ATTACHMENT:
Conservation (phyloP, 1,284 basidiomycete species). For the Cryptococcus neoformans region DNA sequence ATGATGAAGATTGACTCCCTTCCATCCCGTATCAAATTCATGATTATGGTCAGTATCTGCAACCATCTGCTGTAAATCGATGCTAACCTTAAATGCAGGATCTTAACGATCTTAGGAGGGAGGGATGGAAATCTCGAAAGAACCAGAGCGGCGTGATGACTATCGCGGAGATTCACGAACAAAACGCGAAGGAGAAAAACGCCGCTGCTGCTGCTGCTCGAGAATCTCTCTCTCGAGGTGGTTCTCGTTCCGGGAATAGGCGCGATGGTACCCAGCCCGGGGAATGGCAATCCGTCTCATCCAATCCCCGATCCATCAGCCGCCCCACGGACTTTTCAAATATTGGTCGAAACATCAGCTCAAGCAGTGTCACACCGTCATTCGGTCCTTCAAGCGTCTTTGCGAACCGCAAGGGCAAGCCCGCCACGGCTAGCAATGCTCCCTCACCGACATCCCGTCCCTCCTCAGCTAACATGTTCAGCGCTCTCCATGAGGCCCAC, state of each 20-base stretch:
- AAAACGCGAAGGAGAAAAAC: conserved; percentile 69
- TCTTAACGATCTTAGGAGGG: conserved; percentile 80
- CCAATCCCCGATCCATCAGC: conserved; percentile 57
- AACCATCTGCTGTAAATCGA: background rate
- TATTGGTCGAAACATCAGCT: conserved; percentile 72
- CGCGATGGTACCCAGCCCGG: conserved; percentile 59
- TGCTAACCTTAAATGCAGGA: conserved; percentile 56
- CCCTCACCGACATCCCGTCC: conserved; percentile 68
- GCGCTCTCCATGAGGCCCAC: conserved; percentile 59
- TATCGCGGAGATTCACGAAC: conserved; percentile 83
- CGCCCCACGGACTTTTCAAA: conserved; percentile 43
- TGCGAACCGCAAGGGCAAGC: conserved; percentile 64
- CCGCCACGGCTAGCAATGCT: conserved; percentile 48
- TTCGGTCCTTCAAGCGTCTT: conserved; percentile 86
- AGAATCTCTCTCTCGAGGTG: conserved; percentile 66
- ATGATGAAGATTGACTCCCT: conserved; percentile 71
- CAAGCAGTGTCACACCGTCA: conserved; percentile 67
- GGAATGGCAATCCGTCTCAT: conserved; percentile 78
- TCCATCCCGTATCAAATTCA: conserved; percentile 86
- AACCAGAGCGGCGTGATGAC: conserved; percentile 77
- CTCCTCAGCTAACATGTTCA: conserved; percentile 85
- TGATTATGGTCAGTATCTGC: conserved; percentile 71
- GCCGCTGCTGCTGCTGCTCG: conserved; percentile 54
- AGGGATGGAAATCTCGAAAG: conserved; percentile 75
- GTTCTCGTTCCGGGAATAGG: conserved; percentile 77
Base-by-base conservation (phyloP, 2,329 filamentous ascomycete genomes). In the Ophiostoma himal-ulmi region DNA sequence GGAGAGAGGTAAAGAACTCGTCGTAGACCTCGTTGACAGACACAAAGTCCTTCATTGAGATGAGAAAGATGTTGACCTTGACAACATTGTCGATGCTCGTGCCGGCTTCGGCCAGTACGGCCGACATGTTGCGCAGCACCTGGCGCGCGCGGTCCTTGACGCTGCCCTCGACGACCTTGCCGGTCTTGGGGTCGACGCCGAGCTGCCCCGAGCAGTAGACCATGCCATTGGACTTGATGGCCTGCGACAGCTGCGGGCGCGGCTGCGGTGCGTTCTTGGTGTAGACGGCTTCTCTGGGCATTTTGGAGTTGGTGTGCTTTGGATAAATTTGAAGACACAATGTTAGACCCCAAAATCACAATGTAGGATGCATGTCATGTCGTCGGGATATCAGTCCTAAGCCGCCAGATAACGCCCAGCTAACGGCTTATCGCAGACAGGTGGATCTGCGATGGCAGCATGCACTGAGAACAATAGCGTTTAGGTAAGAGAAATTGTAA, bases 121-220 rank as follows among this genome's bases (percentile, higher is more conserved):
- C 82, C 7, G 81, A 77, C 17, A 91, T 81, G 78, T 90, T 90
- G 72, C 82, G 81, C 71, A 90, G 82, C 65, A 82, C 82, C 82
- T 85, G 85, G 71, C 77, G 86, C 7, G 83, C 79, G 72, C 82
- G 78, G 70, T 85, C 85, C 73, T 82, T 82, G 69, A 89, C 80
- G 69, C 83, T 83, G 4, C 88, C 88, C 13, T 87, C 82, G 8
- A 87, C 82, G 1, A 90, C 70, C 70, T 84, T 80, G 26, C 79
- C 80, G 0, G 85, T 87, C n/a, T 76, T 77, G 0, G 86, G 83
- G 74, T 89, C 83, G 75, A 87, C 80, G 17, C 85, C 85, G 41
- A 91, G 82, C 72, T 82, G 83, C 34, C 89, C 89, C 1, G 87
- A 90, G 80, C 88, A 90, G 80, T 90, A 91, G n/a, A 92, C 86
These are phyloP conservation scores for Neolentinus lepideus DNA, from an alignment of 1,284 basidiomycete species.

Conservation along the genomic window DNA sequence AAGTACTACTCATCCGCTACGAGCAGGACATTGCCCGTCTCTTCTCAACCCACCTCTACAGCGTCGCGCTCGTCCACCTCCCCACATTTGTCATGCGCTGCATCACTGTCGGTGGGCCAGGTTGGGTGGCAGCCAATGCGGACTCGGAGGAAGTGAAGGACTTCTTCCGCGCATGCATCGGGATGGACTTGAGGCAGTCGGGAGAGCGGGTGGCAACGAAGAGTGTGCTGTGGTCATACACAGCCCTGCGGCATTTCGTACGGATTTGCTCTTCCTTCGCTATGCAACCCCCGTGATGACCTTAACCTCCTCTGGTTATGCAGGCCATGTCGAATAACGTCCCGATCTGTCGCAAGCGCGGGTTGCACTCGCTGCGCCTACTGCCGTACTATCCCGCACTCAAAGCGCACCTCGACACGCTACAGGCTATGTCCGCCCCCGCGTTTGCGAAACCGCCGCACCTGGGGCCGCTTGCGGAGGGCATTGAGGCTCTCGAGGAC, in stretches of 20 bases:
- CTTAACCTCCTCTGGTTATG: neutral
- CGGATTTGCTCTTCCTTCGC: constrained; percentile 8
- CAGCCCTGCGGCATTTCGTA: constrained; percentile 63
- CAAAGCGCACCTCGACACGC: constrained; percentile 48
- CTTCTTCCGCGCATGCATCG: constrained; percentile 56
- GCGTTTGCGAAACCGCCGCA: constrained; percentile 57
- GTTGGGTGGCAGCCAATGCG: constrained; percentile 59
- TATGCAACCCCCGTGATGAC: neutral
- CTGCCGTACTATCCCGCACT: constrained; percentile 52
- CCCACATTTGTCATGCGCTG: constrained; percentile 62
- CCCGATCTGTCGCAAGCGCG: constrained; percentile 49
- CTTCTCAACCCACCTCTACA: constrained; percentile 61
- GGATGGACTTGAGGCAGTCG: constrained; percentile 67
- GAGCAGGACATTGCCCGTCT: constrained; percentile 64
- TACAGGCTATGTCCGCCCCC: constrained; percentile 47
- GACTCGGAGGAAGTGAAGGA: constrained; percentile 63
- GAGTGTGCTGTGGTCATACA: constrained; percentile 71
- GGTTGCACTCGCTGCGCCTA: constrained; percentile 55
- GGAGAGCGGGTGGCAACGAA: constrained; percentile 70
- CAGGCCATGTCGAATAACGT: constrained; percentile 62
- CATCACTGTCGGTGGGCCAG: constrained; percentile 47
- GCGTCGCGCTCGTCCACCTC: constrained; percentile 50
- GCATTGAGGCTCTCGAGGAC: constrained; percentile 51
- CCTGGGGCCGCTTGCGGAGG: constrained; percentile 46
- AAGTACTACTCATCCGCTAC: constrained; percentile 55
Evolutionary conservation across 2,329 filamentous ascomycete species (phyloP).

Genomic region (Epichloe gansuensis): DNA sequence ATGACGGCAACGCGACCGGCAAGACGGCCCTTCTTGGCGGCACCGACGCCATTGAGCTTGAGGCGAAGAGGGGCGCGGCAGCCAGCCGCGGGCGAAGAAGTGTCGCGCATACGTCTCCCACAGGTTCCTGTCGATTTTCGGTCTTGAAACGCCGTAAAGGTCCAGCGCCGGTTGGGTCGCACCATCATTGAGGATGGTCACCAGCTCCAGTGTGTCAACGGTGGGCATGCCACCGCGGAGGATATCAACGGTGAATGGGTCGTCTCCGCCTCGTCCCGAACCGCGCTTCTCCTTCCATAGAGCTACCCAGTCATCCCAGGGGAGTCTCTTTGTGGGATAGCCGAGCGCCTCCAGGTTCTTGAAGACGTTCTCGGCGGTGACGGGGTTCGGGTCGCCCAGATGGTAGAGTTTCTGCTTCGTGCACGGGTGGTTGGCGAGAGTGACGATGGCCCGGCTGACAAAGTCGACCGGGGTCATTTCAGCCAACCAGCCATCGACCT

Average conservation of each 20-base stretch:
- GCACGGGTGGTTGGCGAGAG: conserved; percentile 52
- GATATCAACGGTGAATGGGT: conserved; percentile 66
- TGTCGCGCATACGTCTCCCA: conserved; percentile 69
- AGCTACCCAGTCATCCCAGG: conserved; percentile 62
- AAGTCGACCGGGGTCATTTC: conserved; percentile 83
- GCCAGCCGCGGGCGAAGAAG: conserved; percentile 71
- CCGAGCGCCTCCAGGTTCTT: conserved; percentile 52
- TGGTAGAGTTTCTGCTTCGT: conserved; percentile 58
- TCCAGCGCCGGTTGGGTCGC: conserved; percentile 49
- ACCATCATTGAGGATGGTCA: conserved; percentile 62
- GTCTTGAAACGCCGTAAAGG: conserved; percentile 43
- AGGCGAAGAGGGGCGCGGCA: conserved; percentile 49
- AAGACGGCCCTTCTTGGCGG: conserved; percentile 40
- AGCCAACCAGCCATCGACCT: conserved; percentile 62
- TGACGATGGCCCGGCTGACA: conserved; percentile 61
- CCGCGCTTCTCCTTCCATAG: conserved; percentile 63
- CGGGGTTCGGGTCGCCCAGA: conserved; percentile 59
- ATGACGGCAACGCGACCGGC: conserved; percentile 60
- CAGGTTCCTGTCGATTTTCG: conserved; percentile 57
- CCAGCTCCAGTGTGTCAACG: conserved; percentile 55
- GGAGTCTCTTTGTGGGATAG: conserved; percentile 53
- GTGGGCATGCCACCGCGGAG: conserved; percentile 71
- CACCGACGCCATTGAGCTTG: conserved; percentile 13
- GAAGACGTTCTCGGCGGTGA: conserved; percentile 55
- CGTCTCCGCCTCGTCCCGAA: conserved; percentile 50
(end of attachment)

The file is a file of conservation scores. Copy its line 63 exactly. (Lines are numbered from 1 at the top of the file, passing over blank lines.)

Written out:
- CCTGGGGCCGCTTGCGGAGG: constrained; percentile 46